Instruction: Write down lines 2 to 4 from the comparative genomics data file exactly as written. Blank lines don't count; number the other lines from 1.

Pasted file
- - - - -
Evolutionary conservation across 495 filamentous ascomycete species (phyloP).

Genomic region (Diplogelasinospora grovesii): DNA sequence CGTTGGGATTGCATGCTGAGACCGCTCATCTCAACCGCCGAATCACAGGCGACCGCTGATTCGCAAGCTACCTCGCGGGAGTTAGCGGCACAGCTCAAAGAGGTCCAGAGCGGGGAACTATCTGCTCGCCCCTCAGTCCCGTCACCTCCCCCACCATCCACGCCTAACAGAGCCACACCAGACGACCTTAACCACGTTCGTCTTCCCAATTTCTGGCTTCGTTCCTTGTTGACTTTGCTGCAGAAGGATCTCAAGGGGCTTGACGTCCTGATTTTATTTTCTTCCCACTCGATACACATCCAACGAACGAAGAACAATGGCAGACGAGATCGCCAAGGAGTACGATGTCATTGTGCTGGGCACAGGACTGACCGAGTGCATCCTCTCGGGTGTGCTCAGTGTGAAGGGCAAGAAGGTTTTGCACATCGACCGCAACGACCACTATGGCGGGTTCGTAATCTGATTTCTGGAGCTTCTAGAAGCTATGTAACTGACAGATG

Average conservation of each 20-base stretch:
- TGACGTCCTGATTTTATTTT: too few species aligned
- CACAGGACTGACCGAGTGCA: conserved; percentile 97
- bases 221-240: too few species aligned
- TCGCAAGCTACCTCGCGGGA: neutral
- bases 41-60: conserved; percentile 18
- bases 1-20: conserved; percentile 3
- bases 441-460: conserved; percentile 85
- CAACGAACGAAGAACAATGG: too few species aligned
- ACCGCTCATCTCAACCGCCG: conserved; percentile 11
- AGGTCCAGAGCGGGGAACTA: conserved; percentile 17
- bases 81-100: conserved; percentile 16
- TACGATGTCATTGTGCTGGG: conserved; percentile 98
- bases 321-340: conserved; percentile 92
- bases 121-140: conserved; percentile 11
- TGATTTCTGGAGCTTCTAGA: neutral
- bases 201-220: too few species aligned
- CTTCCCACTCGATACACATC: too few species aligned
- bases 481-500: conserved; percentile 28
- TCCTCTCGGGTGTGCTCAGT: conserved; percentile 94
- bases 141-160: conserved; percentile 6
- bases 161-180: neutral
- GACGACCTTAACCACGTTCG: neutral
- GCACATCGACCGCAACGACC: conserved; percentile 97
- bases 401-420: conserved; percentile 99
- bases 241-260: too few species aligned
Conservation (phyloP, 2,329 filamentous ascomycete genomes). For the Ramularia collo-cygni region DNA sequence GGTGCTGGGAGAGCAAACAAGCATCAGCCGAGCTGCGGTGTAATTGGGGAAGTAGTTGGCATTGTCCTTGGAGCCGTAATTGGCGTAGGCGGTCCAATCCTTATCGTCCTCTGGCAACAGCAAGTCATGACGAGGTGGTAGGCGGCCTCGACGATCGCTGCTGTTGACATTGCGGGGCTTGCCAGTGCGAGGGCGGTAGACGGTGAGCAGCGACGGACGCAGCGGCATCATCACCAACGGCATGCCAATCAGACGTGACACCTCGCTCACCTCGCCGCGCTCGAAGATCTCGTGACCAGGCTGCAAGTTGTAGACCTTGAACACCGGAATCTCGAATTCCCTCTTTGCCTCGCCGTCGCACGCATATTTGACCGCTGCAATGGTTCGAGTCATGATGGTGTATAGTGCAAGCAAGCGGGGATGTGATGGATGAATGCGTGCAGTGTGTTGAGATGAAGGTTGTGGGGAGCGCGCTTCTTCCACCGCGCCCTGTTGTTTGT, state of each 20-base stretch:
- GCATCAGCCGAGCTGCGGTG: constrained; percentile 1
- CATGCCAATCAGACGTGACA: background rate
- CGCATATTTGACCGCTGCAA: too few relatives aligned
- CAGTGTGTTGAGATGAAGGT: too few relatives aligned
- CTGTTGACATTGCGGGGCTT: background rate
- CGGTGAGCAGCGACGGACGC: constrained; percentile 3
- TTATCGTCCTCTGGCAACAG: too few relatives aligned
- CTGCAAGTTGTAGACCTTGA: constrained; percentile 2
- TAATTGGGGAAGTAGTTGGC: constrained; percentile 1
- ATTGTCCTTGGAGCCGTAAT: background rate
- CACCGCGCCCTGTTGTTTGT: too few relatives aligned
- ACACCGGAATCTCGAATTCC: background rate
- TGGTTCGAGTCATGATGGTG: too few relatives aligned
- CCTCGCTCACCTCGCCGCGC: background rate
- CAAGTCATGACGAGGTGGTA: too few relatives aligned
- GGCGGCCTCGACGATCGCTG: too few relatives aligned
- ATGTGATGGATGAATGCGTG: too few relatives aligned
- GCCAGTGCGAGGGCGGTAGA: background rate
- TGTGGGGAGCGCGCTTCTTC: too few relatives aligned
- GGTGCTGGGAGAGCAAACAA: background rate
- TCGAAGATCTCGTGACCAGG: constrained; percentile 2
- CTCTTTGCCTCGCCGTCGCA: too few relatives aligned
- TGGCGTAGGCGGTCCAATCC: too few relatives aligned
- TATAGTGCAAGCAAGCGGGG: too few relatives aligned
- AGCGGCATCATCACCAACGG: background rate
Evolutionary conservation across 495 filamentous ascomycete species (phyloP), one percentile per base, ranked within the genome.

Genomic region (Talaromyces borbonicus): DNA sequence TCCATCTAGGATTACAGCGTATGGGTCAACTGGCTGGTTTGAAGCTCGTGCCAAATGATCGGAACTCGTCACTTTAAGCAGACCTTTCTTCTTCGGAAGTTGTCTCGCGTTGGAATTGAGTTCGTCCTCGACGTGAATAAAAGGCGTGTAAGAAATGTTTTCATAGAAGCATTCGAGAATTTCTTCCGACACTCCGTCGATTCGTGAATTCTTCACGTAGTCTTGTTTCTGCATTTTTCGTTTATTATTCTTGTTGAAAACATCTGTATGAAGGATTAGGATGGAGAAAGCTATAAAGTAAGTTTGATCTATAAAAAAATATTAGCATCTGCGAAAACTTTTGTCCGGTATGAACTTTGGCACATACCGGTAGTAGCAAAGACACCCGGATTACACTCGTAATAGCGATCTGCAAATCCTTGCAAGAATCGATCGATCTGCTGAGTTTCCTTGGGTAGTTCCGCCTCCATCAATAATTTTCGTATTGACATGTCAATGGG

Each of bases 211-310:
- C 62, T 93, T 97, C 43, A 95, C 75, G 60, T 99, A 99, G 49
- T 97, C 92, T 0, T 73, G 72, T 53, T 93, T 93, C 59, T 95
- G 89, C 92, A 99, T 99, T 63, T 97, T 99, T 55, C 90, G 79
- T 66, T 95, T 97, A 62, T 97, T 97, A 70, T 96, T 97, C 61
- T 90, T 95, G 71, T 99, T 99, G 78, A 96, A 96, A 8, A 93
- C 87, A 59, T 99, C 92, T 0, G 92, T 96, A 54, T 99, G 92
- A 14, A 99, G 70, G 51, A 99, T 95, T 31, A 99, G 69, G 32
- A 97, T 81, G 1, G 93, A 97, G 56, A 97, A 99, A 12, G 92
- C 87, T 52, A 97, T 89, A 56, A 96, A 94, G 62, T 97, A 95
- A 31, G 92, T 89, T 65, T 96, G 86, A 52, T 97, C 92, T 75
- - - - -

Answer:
Genomic region (Diplogelasinospora grovesii): DNA sequence CGTTGGGATTGCATGCTGAGACCGCTCATCTCAACCGCCGAATCACAGGCGACCGCTGATTCGCAAGCTACCTCGCGGGAGTTAGCGGCACAGCTCAAAGAGGTCCAGAGCGGGGAACTATCTGCTCGCCCCTCAGTCCCGTCACCTCCCCCACCATCCACGCCTAACAGAGCCACACCAGACGACCTTAACCACGTTCGTCTTCCCAATTTCTGGCTTCGTTCCTTGTTGACTTTGCTGCAGAAGGATCTCAAGGGGCTTGACGTCCTGATTTTATTTTCTTCCCACTCGATACACATCCAACGAACGAAGAACAATGGCAGACGAGATCGCCAAGGAGTACGATGTCATTGTGCTGGGCACAGGACTGACCGAGTGCATCCTCTCGGGTGTGCTCAGTGTGAAGGGCAAGAAGGTTTTGCACATCGACCGCAACGACCACTATGGCGGGTTCGTAATCTGATTTCTGGAGCTTCTAGAAGCTATGTAACTGACAGATG

Average conservation of each 20-base stretch:
- TGACGTCCTGATTTTATTTT: too few species aligned